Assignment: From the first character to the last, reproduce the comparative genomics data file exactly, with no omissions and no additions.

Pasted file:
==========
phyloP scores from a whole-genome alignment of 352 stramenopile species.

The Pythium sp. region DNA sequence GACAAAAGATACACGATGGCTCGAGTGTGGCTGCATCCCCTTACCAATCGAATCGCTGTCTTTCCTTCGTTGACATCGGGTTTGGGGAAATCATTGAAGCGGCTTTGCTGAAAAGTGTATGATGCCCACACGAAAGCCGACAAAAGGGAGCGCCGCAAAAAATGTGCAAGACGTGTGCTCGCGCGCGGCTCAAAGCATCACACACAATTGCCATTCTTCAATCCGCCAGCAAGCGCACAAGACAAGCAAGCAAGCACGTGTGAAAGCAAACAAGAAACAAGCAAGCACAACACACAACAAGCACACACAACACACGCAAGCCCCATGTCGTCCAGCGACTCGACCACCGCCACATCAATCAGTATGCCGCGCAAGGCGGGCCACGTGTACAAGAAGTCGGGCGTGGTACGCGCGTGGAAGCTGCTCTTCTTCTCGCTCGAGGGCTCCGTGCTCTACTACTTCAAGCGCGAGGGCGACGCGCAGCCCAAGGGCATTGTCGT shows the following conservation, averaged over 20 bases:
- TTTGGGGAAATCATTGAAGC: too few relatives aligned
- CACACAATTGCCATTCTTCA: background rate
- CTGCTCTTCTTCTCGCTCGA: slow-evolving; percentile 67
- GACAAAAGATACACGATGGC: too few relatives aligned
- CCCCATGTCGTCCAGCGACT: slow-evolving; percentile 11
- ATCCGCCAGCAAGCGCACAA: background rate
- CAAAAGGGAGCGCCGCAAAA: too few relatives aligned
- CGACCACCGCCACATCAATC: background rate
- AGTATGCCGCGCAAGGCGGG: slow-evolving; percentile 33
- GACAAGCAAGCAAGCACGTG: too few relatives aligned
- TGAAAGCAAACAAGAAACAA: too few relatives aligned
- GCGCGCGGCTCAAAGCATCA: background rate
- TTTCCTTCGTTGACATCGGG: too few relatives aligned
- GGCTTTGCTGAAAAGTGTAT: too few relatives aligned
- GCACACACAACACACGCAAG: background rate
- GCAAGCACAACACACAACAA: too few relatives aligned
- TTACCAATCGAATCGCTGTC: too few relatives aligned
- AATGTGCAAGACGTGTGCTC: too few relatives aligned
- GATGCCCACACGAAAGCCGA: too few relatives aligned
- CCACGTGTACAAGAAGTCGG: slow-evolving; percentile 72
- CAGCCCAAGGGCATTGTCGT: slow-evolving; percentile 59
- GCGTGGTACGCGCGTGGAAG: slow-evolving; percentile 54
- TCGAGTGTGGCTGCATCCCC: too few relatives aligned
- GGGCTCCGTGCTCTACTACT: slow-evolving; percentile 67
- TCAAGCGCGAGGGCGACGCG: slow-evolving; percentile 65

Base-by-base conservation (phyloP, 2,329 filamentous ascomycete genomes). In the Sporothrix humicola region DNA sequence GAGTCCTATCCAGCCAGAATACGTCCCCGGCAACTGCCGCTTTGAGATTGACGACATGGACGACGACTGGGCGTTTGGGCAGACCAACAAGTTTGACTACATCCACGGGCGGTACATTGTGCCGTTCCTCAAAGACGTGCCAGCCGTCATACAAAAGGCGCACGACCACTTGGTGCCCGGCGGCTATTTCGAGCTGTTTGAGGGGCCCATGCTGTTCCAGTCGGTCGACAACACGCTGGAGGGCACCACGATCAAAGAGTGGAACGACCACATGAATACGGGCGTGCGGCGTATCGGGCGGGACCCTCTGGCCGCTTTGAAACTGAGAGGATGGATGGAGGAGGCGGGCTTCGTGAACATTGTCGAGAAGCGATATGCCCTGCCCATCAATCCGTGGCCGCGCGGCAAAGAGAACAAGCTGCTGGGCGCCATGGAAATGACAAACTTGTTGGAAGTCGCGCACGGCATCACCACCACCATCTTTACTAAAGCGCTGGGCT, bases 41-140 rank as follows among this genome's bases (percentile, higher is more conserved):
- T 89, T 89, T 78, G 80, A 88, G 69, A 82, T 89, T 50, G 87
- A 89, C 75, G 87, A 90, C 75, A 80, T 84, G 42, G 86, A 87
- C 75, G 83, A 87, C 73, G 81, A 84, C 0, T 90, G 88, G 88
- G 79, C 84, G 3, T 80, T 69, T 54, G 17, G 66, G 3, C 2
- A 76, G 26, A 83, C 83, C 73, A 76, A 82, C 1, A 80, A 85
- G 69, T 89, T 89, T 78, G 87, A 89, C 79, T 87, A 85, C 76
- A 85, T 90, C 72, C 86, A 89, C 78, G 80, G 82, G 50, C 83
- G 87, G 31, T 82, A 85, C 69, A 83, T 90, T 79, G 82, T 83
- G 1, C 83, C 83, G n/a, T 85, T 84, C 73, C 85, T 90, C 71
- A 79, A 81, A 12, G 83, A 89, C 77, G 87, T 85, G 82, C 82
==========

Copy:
phyloP scores from a whole-genome alignment of 352 stramenopile species.

The Pythium sp. region DNA sequence GACAAAAGATACACGATGGCTCGAGTGTGGCTGCATCCCCTTACCAATCGAATCGCTGTCTTTCCTTCGTTGACATCGGGTTTGGGGAAATCATTGAAGCGGCTTTGCTGAAAAGTGTATGATGCCCACACGAAAGCCGACAAAAGGGAGCGCCGCAAAAAATGTGCAAGACGTGTGCTCGCGCGCGGCTCAAAGCATCACACACAATTGCCATTCTTCAATCCGCCAGCAAGCGCACAAGACAAGCAAGCAAGCACGTGTGAAAGCAAACAAGAAACAAGCAAGCACAACACACAACAAGCACACACAACACACGCAAGCCCCATGTCGTCCAGCGACTCGACCACCGCCACATCAATCAGTATGCCGCGCAAGGCGGGCCACGTGTACAAGAAGTCGGGCGTGGTACGCGCGTGGAAGCTGCTCTTCTTCTCGCTCGAGGGCTCCGTGCTCTACTACTTCAAGCGCGAGGGCGACGCGCAGCCCAAGGGCATTGTCGT shows the following conservation, averaged over 20 bases:
- TTTGGGGAAATCATTGAAGC: too few relatives aligned
- CACACAATTGCCATTCTTCA: background rate
- CTGCTCTTCTTCTCGCTCGA: slow-evolving; percentile 67
- GACAAAAGATACACGATGGC: too few relatives aligned
- CCCCATGTCGTCCAGCGACT: slow-evolving; percentile 11
- ATCCGCCAGCAAGCGCACAA: background rate
- CAAAAGGGAGCGCCGCAAAA: too few relatives aligned
- CGACCACCGCCACATCAATC: background rate
- AGTATGCCGCGCAAGGCGGG: slow-evolving; percentile 33
- GACAAGCAAGCAAGCACGTG: too few relatives aligned
- TGAAAGCAAACAAGAAACAA: too few relatives aligned
- GCGCGCGGCTCAAAGCATCA: background rate
- TTTCCTTCGTTGACATCGGG: too few relatives aligned
- GGCTTTGCTGAAAAGTGTAT: too few relatives aligned
- GCACACACAACACACGCAAG: background rate
- GCAAGCACAACACACAACAA: too few relatives aligned
- TTACCAATCGAATCGCTGTC: too few relatives aligned
- AATGTGCAAGACGTGTGCTC: too few relatives aligned
- GATGCCCACACGAAAGCCGA: too few relatives aligned
- CCACGTGTACAAGAAGTCGG: slow-evolving; percentile 72
- CAGCCCAAGGGCATTGTCGT: slow-evolving; percentile 59
- GCGTGGTACGCGCGTGGAAG: slow-evolving; percentile 54
- TCGAGTGTGGCTGCATCCCC: too few relatives aligned
- GGGCTCCGTGCTCTACTACT: slow-evolving; percentile 67
- TCAAGCGCGAGGGCGACGCG: slow-evolving; percentile 65

Base-by-base conservation (phyloP, 2,329 filamentous ascomycete genomes). In the Sporothrix humicola region DNA sequence GAGTCCTATCCAGCCAGAATACGTCCCCGGCAACTGCCGCTTTGAGATTGACGACATGGACGACGACTGGGCGTTTGGGCAGACCAACAAGTTTGACTACATCCACGGGCGGTACATTGTGCCGTTCCTCAAAGACGTGCCAGCCGTCATACAAAAGGCGCACGACCACTTGGTGCCCGGCGGCTATTTCGAGCTGTTTGAGGGGCCCATGCTGTTCCAGTCGGTCGACAACACGCTGGAGGGCACCACGATCAAAGAGTGGAACGACCACATGAATACGGGCGTGCGGCGTATCGGGCGGGACCCTCTGGCCGCTTTGAAACTGAGAGGATGGATGGAGGAGGCGGGCTTCGTGAACATTGTCGAGAAGCGATATGCCCTGCCCATCAATCCGTGGCCGCGCGGCAAAGAGAACAAGCTGCTGGGCGCCATGGAAATGACAAACTTGTTGGAAGTCGCGCACGGCATCACCACCACCATCTTTACTAAAGCGCTGGGCT, bases 41-140 rank as follows among this genome's bases (percentile, higher is more conserved):
- T 89, T 89, T 78, G 80, A 88, G 69, A 82, T 89, T 50, G 87
- A 89, C 75, G 87, A 90, C 75, A 80, T 84, G 42, G 86, A 87
- C 75, G 83, A 87, C 73, G 81, A 84, C 0, T 90, G 88, G 88
- G 79, C 84, G 3, T 80, T 69, T 54, G 17, G 66, G 3, C 2
- A 76, G 26, A 83, C 83, C 73, A 76, A 82, C 1, A 80, A 85
- G 69, T 89, T 89, T 78, G 87, A 89, C 79, T 87, A 85, C 76
- A 85, T 90, C 72, C 86, A 89, C 78, G 80, G 82, G 50, C 83
- G 87, G 31, T 82, A 85, C 69, A 83, T 90, T 79, G 82, T 83
- G 1, C 83, C 83, G n/a, T 85, T 84, C 73, C 85, T 90, C 71
- A 79, A 81, A 12, G 83, A 89, C 77, G 87, T 85, G 82, C 82